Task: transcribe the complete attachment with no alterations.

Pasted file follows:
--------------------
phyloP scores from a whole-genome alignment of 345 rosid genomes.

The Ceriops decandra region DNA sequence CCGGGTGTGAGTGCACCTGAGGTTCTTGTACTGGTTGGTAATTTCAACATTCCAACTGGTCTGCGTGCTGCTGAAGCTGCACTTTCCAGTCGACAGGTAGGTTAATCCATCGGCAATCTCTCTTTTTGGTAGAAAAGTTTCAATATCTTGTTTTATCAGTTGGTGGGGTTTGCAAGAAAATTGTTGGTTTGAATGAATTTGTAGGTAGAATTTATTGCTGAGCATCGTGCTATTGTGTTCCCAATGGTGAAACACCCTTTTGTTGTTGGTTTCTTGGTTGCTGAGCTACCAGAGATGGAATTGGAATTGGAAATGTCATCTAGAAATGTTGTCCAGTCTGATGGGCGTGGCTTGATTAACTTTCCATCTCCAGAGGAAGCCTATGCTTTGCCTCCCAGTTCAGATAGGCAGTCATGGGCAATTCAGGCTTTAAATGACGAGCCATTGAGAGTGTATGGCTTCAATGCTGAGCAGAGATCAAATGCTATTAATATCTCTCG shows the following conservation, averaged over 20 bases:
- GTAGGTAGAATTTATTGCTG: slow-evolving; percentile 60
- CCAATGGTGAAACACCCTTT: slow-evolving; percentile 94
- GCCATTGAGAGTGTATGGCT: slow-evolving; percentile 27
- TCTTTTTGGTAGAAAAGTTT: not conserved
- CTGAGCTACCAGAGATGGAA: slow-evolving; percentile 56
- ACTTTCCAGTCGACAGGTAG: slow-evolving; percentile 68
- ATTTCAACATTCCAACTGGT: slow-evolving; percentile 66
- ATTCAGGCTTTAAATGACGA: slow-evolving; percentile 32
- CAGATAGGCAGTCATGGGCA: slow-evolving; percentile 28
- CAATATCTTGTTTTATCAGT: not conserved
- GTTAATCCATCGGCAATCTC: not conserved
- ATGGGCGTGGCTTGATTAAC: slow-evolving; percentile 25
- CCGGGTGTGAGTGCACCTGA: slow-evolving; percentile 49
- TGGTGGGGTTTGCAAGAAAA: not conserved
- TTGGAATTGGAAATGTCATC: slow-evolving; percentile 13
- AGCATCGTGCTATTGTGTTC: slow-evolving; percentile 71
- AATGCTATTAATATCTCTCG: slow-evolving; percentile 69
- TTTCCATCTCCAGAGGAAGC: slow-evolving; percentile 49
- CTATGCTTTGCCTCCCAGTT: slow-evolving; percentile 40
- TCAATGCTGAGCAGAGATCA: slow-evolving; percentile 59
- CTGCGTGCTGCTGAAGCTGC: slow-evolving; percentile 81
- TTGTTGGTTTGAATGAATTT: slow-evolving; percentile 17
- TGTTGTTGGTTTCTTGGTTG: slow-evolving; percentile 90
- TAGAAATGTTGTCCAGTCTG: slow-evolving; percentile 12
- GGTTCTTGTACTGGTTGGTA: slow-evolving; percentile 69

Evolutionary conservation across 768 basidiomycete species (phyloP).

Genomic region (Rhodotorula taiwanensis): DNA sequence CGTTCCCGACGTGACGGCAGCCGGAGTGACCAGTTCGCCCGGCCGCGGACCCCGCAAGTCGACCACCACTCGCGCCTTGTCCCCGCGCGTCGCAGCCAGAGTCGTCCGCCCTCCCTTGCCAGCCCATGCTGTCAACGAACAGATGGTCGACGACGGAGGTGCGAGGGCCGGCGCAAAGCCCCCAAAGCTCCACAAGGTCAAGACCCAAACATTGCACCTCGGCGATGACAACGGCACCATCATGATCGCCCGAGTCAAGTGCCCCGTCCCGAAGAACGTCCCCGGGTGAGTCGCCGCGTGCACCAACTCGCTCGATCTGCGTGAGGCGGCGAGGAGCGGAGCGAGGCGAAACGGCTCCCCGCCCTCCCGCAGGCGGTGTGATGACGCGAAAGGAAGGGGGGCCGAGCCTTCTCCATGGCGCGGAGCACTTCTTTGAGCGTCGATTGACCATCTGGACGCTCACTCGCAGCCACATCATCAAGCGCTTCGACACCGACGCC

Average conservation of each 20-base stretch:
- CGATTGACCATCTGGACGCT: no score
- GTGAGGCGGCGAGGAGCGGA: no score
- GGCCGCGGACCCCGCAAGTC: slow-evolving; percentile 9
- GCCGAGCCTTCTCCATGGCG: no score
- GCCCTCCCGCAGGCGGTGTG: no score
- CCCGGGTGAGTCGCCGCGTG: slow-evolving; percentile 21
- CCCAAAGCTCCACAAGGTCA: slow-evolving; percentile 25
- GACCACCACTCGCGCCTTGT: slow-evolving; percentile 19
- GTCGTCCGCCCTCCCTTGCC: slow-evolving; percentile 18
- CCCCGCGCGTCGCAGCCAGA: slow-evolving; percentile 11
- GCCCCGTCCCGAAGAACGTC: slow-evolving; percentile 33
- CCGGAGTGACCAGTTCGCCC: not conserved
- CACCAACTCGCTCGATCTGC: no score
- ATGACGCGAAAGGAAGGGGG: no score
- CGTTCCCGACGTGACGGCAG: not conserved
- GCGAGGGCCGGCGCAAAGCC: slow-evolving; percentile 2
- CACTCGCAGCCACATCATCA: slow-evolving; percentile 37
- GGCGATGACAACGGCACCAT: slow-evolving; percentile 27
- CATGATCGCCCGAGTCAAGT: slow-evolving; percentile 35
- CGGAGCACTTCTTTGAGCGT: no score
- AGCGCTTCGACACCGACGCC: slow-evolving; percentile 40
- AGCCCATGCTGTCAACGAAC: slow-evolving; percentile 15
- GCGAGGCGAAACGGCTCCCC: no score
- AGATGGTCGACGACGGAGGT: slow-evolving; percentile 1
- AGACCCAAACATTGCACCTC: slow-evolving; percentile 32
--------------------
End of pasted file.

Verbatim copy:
phyloP scores from a whole-genome alignment of 345 rosid genomes.

The Ceriops decandra region DNA sequence CCGGGTGTGAGTGCACCTGAGGTTCTTGTACTGGTTGGTAATTTCAACATTCCAACTGGTCTGCGTGCTGCTGAAGCTGCACTTTCCAGTCGACAGGTAGGTTAATCCATCGGCAATCTCTCTTTTTGGTAGAAAAGTTTCAATATCTTGTTTTATCAGTTGGTGGGGTTTGCAAGAAAATTGTTGGTTTGAATGAATTTGTAGGTAGAATTTATTGCTGAGCATCGTGCTATTGTGTTCCCAATGGTGAAACACCCTTTTGTTGTTGGTTTCTTGGTTGCTGAGCTACCAGAGATGGAATTGGAATTGGAAATGTCATCTAGAAATGTTGTCCAGTCTGATGGGCGTGGCTTGATTAACTTTCCATCTCCAGAGGAAGCCTATGCTTTGCCTCCCAGTTCAGATAGGCAGTCATGGGCAATTCAGGCTTTAAATGACGAGCCATTGAGAGTGTATGGCTTCAATGCTGAGCAGAGATCAAATGCTATTAATATCTCTCG shows the following conservation, averaged over 20 bases:
- GTAGGTAGAATTTATTGCTG: slow-evolving; percentile 60
- CCAATGGTGAAACACCCTTT: slow-evolving; percentile 94
- GCCATTGAGAGTGTATGGCT: slow-evolving; percentile 27
- TCTTTTTGGTAGAAAAGTTT: not conserved
- CTGAGCTACCAGAGATGGAA: slow-evolving; percentile 56
- ACTTTCCAGTCGACAGGTAG: slow-evolving; percentile 68
- ATTTCAACATTCCAACTGGT: slow-evolving; percentile 66
- ATTCAGGCTTTAAATGACGA: slow-evolving; percentile 32
- CAGATAGGCAGTCATGGGCA: slow-evolving; percentile 28
- CAATATCTTGTTTTATCAGT: not conserved
- GTTAATCCATCGGCAATCTC: not conserved
- ATGGGCGTGGCTTGATTAAC: slow-evolving; percentile 25
- CCGGGTGTGAGTGCACCTGA: slow-evolving; percentile 49
- TGGTGGGGTTTGCAAGAAAA: not conserved
- TTGGAATTGGAAATGTCATC: slow-evolving; percentile 13
- AGCATCGTGCTATTGTGTTC: slow-evolving; percentile 71
- AATGCTATTAATATCTCTCG: slow-evolving; percentile 69
- TTTCCATCTCCAGAGGAAGC: slow-evolving; percentile 49
- CTATGCTTTGCCTCCCAGTT: slow-evolving; percentile 40
- TCAATGCTGAGCAGAGATCA: slow-evolving; percentile 59
- CTGCGTGCTGCTGAAGCTGC: slow-evolving; percentile 81
- TTGTTGGTTTGAATGAATTT: slow-evolving; percentile 17
- TGTTGTTGGTTTCTTGGTTG: slow-evolving; percentile 90
- TAGAAATGTTGTCCAGTCTG: slow-evolving; percentile 12
- GGTTCTTGTACTGGTTGGTA: slow-evolving; percentile 69

Evolutionary conservation across 768 basidiomycete species (phyloP).

Genomic region (Rhodotorula taiwanensis): DNA sequence CGTTCCCGACGTGACGGCAGCCGGAGTGACCAGTTCGCCCGGCCGCGGACCCCGCAAGTCGACCACCACTCGCGCCTTGTCCCCGCGCGTCGCAGCCAGAGTCGTCCGCCCTCCCTTGCCAGCCCATGCTGTCAACGAACAGATGGTCGACGACGGAGGTGCGAGGGCCGGCGCAAAGCCCCCAAAGCTCCACAAGGTCAAGACCCAAACATTGCACCTCGGCGATGACAACGGCACCATCATGATCGCCCGAGTCAAGTGCCCCGTCCCGAAGAACGTCCCCGGGTGAGTCGCCGCGTGCACCAACTCGCTCGATCTGCGTGAGGCGGCGAGGAGCGGAGCGAGGCGAAACGGCTCCCCGCCCTCCCGCAGGCGGTGTGATGACGCGAAAGGAAGGGGGGCCGAGCCTTCTCCATGGCGCGGAGCACTTCTTTGAGCGTCGATTGACCATCTGGACGCTCACTCGCAGCCACATCATCAAGCGCTTCGACACCGACGCC

Average conservation of each 20-base stretch:
- CGATTGACCATCTGGACGCT: no score
- GTGAGGCGGCGAGGAGCGGA: no score
- GGCCGCGGACCCCGCAAGTC: slow-evolving; percentile 9
- GCCGAGCCTTCTCCATGGCG: no score
- GCCCTCCCGCAGGCGGTGTG: no score
- CCCGGGTGAGTCGCCGCGTG: slow-evolving; percentile 21
- CCCAAAGCTCCACAAGGTCA: slow-evolving; percentile 25
- GACCACCACTCGCGCCTTGT: slow-evolving; percentile 19
- GTCGTCCGCCCTCCCTTGCC: slow-evolving; percentile 18
- CCCCGCGCGTCGCAGCCAGA: slow-evolving; percentile 11
- GCCCCGTCCCGAAGAACGTC: slow-evolving; percentile 33
- CCGGAGTGACCAGTTCGCCC: not conserved
- CACCAACTCGCTCGATCTGC: no score
- ATGACGCGAAAGGAAGGGGG: no score
- CGTTCCCGACGTGACGGCAG: not conserved
- GCGAGGGCCGGCGCAAAGCC: slow-evolving; percentile 2
- CACTCGCAGCCACATCATCA: slow-evolving; percentile 37
- GGCGATGACAACGGCACCAT: slow-evolving; percentile 27
- CATGATCGCCCGAGTCAAGT: slow-evolving; percentile 35
- CGGAGCACTTCTTTGAGCGT: no score
- AGCGCTTCGACACCGACGCC: slow-evolving; percentile 40
- AGCCCATGCTGTCAACGAAC: slow-evolving; percentile 15
- GCGAGGCGAAACGGCTCCCC: no score
- AGATGGTCGACGACGGAGGT: slow-evolving; percentile 1
- AGACCCAAACATTGCACCTC: slow-evolving; percentile 32